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Courtesy of: commons.wikimedia.org

With the number of people using Smartphones to surf the Web on the rise, by late 2013, Google mandated that website owners needed to make sure that their content was readily accessible to every available platform.  This meant either commissioning a .mobi site, or employing a dynamic programming language that adjusted the content to fit tablet PCs and Smartphones.  This edict was taken to the extreme in April 2015 when Google unleashed what became Mobilegeddon, where websites owner were told to screen their websites to see if they passed the equivalent of an electronic scratch-and-sniff test. By submitting their URL to Google’s online test, they could tell whether a site was considered “mobile-friendly.”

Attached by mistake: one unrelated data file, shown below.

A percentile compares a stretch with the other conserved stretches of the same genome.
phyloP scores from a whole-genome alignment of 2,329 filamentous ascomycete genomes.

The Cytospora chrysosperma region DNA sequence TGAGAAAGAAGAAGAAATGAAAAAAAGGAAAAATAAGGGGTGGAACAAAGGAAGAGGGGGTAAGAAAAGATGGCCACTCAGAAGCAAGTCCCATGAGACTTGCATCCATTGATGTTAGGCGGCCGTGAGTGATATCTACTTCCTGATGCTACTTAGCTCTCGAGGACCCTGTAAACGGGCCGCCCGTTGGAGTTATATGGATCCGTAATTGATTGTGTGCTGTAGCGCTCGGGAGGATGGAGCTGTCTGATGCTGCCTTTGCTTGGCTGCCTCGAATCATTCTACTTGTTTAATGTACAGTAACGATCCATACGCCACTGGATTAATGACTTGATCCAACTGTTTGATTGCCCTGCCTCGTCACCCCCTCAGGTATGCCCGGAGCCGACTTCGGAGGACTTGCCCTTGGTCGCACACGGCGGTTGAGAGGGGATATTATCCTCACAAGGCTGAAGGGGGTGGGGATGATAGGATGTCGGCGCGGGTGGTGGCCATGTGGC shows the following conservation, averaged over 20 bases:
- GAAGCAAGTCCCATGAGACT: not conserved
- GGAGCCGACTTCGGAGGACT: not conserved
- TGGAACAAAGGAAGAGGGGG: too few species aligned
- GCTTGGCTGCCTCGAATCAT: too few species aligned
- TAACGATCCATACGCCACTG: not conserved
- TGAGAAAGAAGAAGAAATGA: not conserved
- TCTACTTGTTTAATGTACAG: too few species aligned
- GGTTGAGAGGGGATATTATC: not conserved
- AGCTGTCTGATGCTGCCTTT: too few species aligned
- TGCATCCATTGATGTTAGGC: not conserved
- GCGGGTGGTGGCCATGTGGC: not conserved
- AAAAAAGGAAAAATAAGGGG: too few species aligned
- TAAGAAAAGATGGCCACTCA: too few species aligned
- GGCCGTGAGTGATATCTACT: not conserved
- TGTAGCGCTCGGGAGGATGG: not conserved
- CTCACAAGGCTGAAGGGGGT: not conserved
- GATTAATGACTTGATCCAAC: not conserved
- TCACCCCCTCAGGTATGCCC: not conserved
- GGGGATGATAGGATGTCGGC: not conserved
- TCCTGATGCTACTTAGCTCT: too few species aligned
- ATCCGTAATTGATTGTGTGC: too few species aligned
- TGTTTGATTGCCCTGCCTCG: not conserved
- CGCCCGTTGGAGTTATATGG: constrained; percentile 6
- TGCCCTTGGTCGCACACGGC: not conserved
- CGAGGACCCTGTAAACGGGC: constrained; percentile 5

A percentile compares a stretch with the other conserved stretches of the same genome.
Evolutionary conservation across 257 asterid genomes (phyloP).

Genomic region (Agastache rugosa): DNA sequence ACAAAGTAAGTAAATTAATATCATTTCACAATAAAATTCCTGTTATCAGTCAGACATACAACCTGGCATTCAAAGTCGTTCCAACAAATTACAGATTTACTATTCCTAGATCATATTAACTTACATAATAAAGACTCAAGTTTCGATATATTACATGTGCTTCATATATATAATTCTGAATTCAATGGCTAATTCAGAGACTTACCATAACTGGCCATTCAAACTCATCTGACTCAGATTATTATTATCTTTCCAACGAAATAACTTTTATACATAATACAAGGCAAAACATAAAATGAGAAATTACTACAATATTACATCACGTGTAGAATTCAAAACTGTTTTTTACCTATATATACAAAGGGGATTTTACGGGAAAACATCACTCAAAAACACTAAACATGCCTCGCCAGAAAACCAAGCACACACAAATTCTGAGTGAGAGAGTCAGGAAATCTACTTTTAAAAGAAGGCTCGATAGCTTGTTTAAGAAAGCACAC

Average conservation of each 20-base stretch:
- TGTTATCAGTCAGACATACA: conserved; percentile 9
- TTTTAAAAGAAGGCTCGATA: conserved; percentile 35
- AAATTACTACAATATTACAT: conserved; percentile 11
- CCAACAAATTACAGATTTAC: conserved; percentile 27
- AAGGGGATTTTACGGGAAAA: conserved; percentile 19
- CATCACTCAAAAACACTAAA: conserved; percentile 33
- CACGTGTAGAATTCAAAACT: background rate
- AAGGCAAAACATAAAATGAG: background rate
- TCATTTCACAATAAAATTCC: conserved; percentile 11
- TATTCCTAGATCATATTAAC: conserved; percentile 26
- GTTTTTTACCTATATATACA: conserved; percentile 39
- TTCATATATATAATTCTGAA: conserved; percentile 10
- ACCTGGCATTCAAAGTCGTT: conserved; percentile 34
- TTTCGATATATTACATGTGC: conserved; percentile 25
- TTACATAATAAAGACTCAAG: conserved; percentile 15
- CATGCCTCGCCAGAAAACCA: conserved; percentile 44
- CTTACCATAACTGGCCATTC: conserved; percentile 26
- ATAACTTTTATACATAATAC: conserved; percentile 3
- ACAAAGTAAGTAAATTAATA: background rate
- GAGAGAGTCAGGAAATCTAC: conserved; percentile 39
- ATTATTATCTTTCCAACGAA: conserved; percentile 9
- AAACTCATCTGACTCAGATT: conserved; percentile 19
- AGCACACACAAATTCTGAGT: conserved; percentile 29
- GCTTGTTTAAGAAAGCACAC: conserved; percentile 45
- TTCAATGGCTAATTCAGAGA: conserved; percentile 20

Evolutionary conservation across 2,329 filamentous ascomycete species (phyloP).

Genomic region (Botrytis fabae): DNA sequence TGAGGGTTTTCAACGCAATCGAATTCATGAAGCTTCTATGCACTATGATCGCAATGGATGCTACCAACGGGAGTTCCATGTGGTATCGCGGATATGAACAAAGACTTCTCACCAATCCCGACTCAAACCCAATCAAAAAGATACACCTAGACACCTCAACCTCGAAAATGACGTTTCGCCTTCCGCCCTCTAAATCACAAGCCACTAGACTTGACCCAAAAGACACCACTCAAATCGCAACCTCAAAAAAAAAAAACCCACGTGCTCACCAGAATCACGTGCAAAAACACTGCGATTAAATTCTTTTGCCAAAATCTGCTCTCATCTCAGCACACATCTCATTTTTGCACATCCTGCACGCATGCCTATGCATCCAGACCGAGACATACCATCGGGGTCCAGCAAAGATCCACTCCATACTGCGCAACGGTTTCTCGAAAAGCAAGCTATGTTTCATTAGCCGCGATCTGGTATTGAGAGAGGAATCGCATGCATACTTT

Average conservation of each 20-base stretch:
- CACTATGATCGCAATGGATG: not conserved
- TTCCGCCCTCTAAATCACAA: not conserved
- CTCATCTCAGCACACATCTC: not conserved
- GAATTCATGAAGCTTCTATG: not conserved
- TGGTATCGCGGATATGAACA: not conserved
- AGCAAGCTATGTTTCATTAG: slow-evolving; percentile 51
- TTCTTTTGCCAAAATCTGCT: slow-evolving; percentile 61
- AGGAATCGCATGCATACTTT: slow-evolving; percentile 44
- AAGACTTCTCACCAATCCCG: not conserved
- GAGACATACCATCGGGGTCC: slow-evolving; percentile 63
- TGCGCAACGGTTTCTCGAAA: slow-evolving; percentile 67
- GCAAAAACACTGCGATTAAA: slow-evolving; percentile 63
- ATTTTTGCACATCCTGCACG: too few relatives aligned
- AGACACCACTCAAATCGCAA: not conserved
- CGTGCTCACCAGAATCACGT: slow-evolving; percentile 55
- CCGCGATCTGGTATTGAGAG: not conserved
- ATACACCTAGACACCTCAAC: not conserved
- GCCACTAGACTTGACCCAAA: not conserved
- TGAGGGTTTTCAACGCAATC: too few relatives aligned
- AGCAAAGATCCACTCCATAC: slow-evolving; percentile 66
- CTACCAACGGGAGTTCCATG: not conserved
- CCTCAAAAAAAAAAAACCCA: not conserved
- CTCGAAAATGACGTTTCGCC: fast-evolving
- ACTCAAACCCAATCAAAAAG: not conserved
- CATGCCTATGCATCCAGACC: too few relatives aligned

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Courtesy of: commons.wikimedia.org

Pigeon Flies the Coop

Taking flight on July 24, 2014, Pigeon was tasked with increasing the value of local search.  What this algorithm tweak was supposed to do was make local searches more intuitive by providing search results based upon the geographic location of the website.  While this change benefited a number of local businesses, it also had the unsettling effect of diminishing the results of a number of businesses that worked on a national or even global scale.  It also gave more weight to online directories and portals that aggregated local listings.  Like most algorithm changes this caused initial panic among those whose page 1 positions were usurped, followed by damage control to reclaim this lost territory.